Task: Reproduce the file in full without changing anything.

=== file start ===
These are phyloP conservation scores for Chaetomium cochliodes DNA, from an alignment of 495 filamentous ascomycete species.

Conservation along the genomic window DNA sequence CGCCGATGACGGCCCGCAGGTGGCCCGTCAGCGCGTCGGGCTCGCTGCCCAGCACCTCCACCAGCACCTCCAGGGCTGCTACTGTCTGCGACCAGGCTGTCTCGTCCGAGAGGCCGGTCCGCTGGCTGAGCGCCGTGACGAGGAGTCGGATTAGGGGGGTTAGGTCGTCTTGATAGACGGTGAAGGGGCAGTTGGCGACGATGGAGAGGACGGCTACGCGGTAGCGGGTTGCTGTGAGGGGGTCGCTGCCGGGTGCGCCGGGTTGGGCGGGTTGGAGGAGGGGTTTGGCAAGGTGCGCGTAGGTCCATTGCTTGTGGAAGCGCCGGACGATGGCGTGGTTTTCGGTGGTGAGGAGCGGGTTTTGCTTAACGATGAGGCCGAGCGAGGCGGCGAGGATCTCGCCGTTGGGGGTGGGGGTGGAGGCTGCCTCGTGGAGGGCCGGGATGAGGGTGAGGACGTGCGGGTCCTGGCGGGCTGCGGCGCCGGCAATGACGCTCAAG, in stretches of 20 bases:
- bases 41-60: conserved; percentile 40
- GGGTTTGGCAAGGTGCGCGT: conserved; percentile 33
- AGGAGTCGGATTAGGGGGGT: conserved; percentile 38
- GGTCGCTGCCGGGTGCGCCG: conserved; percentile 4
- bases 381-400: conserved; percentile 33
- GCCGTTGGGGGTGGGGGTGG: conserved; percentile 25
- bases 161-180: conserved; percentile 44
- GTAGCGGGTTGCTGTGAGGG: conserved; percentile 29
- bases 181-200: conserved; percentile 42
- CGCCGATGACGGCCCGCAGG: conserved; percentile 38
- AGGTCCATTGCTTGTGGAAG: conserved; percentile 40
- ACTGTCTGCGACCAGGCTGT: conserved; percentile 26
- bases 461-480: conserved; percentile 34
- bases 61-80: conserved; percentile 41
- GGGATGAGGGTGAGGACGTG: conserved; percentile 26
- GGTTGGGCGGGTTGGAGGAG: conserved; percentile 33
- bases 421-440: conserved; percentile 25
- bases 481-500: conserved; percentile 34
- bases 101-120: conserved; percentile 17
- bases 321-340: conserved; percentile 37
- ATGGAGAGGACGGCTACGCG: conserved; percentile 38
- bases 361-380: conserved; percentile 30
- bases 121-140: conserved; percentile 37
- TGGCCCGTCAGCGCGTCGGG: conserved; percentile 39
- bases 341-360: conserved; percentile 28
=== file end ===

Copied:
These are phyloP conservation scores for Chaetomium cochliodes DNA, from an alignment of 495 filamentous ascomycete species.

Conservation along the genomic window DNA sequence CGCCGATGACGGCCCGCAGGTGGCCCGTCAGCGCGTCGGGCTCGCTGCCCAGCACCTCCACCAGCACCTCCAGGGCTGCTACTGTCTGCGACCAGGCTGTCTCGTCCGAGAGGCCGGTCCGCTGGCTGAGCGCCGTGACGAGGAGTCGGATTAGGGGGGTTAGGTCGTCTTGATAGACGGTGAAGGGGCAGTTGGCGACGATGGAGAGGACGGCTACGCGGTAGCGGGTTGCTGTGAGGGGGTCGCTGCCGGGTGCGCCGGGTTGGGCGGGTTGGAGGAGGGGTTTGGCAAGGTGCGCGTAGGTCCATTGCTTGTGGAAGCGCCGGACGATGGCGTGGTTTTCGGTGGTGAGGAGCGGGTTTTGCTTAACGATGAGGCCGAGCGAGGCGGCGAGGATCTCGCCGTTGGGGGTGGGGGTGGAGGCTGCCTCGTGGAGGGCCGGGATGAGGGTGAGGACGTGCGGGTCCTGGCGGGCTGCGGCGCCGGCAATGACGCTCAAG, in stretches of 20 bases:
- bases 41-60: conserved; percentile 40
- GGGTTTGGCAAGGTGCGCGT: conserved; percentile 33
- AGGAGTCGGATTAGGGGGGT: conserved; percentile 38
- GGTCGCTGCCGGGTGCGCCG: conserved; percentile 4
- bases 381-400: conserved; percentile 33
- GCCGTTGGGGGTGGGGGTGG: conserved; percentile 25
- bases 161-180: conserved; percentile 44
- GTAGCGGGTTGCTGTGAGGG: conserved; percentile 29
- bases 181-200: conserved; percentile 42
- CGCCGATGACGGCCCGCAGG: conserved; percentile 38
- AGGTCCATTGCTTGTGGAAG: conserved; percentile 40
- ACTGTCTGCGACCAGGCTGT: conserved; percentile 26
- bases 461-480: conserved; percentile 34
- bases 61-80: conserved; percentile 41
- GGGATGAGGGTGAGGACGTG: conserved; percentile 26
- GGTTGGGCGGGTTGGAGGAG: conserved; percentile 33
- bases 421-440: conserved; percentile 25
- bases 481-500: conserved; percentile 34
- bases 101-120: conserved; percentile 17
- bases 321-340: conserved; percentile 37
- ATGGAGAGGACGGCTACGCG: conserved; percentile 38
- bases 361-380: conserved; percentile 30
- bases 121-140: conserved; percentile 37
- TGGCCCGTCAGCGCGTCGGG: conserved; percentile 39
- bases 341-360: conserved; percentile 28